LITTLE ROCK, Ark. – As a part of the state’s new education reform law, known as Arkansas LEARNS, eligible students can receive state funds as vouchers called an Education Freedom Account to attend specific private schools.
The concept has been debated since before the bill was even introduced this session and continues to get some pushback now after the first report was released showing the data so far.
The annual Education Freedom Account report is based on the 2023-2024 school year, though the EFAs did not officially begin until June.
It shows more than 4,795 students are participating in the program, which offers $6,672 for a student’s account. The study shows 94 private schools in the state are participating.
“This program was passed and sold to the public, and sold to legislators, as a way to help poor students trapped in failing public schools, but in fact, that’s not at all what happened,” Attorney Ali Noland said.
Noland filed the lawsuit against the Department of Education earlier this year regarding the bill’s emergency clause, though she said this report validates some of her other concerns, specifically the Education Freedom Accounts.
Of the nearly 4,800 students participating, the report shows just 55 come from F-rated or Level 5 schools. Those schools are graded based on student performance each year.
The report shows that the majority of students enrolled at a private school through EFAs this year were already in private schools before applying.
Most participating students, 95%, reported being first-time kindergarteners or enrolling in a private school upon submitting their application for Education Freedom Accounts.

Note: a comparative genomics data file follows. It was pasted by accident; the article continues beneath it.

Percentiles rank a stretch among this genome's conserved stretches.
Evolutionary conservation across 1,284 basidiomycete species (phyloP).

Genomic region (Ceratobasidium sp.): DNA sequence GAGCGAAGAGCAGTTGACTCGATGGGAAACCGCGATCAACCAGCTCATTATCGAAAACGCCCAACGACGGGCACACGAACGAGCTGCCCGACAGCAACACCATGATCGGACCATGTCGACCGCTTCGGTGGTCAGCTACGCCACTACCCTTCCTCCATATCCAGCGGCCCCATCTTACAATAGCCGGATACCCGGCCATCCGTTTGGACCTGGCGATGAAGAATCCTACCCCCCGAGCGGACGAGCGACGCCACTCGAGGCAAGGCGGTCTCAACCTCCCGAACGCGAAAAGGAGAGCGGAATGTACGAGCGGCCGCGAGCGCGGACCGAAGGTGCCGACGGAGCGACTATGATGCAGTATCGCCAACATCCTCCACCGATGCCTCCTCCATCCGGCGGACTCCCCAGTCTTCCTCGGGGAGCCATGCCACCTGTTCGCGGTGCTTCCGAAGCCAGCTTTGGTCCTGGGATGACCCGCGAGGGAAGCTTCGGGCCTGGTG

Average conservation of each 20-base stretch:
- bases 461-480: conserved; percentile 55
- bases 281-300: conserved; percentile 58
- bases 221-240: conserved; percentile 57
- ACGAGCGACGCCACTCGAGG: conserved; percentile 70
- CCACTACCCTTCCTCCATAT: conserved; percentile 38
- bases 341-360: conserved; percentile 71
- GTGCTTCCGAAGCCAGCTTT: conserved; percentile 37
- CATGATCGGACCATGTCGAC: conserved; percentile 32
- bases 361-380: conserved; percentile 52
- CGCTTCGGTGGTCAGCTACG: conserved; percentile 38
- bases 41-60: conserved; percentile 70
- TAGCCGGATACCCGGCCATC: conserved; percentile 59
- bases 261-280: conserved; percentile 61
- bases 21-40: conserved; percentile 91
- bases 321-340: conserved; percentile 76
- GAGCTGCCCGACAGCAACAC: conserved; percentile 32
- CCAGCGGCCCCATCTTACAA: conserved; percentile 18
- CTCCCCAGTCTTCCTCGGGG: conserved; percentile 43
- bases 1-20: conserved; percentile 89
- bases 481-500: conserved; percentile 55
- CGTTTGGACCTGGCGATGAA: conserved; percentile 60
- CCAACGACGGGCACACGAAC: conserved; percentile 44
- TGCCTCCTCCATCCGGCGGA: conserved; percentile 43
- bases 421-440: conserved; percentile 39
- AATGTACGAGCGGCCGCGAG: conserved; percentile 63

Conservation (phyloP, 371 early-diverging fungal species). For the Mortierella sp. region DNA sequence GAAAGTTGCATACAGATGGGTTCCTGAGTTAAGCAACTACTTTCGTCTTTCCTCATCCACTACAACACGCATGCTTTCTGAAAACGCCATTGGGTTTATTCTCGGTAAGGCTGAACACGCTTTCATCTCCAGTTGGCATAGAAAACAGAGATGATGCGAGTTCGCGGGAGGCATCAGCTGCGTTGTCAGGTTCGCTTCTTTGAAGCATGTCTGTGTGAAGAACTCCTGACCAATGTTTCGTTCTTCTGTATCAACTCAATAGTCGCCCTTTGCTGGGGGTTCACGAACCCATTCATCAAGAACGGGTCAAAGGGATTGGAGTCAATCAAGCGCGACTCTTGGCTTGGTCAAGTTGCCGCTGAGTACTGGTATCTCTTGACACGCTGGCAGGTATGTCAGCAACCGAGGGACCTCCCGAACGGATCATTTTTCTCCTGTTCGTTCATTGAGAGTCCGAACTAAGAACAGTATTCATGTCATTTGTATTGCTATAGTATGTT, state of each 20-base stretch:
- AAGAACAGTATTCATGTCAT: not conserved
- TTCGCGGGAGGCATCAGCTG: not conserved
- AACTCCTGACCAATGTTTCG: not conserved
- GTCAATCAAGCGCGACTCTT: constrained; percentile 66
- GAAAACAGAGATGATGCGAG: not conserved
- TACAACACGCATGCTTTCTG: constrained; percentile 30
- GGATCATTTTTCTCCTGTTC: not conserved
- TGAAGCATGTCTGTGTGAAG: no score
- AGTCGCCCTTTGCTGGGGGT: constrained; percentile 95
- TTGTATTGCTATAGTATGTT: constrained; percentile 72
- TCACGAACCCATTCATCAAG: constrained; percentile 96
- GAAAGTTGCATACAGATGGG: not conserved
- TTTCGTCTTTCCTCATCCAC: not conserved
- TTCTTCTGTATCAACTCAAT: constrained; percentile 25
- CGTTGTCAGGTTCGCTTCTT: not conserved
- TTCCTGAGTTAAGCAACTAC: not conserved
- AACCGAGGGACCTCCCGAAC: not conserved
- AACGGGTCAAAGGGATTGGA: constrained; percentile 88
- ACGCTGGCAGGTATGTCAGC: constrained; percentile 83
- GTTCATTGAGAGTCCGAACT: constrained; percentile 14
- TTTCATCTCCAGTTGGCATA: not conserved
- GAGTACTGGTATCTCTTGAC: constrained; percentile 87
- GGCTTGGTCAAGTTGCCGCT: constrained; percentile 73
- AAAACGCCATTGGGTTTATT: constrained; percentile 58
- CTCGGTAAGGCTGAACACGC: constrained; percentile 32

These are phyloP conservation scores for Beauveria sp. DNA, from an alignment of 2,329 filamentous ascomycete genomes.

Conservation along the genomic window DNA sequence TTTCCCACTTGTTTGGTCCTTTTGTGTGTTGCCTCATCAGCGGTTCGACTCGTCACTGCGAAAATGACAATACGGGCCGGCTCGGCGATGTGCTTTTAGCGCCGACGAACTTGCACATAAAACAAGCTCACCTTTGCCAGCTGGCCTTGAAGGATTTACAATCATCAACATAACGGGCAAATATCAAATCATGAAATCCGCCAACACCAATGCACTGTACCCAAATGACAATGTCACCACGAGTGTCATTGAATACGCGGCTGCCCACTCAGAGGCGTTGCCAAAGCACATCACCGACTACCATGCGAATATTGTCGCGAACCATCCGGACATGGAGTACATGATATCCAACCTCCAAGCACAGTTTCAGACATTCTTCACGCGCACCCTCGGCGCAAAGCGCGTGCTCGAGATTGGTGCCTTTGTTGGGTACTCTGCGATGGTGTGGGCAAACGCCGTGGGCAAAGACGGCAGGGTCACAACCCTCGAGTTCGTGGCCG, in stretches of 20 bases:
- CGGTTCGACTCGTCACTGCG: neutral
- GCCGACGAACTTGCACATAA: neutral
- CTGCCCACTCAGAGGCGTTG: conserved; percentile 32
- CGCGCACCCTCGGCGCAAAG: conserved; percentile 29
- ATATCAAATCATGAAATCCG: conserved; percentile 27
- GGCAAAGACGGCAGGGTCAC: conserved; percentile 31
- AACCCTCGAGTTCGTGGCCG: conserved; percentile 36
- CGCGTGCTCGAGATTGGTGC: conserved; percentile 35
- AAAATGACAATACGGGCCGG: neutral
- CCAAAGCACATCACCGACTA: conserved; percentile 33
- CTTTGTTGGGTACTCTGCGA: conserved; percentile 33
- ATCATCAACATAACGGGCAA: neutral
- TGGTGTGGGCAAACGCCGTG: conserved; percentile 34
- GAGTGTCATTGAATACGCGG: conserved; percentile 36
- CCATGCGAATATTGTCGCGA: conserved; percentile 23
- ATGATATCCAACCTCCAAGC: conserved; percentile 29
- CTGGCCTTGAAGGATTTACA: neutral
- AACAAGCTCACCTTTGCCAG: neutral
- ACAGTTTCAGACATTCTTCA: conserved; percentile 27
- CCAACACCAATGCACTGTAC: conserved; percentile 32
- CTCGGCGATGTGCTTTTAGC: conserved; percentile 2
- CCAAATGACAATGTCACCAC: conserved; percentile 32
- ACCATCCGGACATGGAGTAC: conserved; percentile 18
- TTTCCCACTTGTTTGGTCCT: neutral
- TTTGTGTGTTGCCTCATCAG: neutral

Specifically, 31% of recipients entered as new kindergarten students, meaning the rest had been enrolled in a private school already.
“These voucher programs ultimately benefit families that were already private school families and that frankly could already afford to send their children to private schools,” Noland said. “Now, they’re getting a taxpayer-funded discount.”
Senate President Pro Tempore Bart Hester (R-Cave Springs) said the EFAs benefit not just the families of students in public schools who cannot afford private schools, but also the families who have been making significant sacrifices to afford their kid’s tuition based on their needs.
“Yes, some of these people were paying for private school already, but it was an extreme sacrifice,” Hester said.
Noland also pointed out that the amount of money students can receive through EFAs does not cover the full tuition for several of the top schools participating, like Episcopal Collegiate, Pulaski Academy, and Little Rock Christian Academy. She said this hurts students with real financial needs.
Hester said it will take time to determine their financial plans for the next three years as the law continues being implemented, but at some point, it could become 100%.
In the report, the ADE also said that in next year’s report it will show test numbers for the participating students over the last year, retention rates for the private schools and parent satisfaction with the program.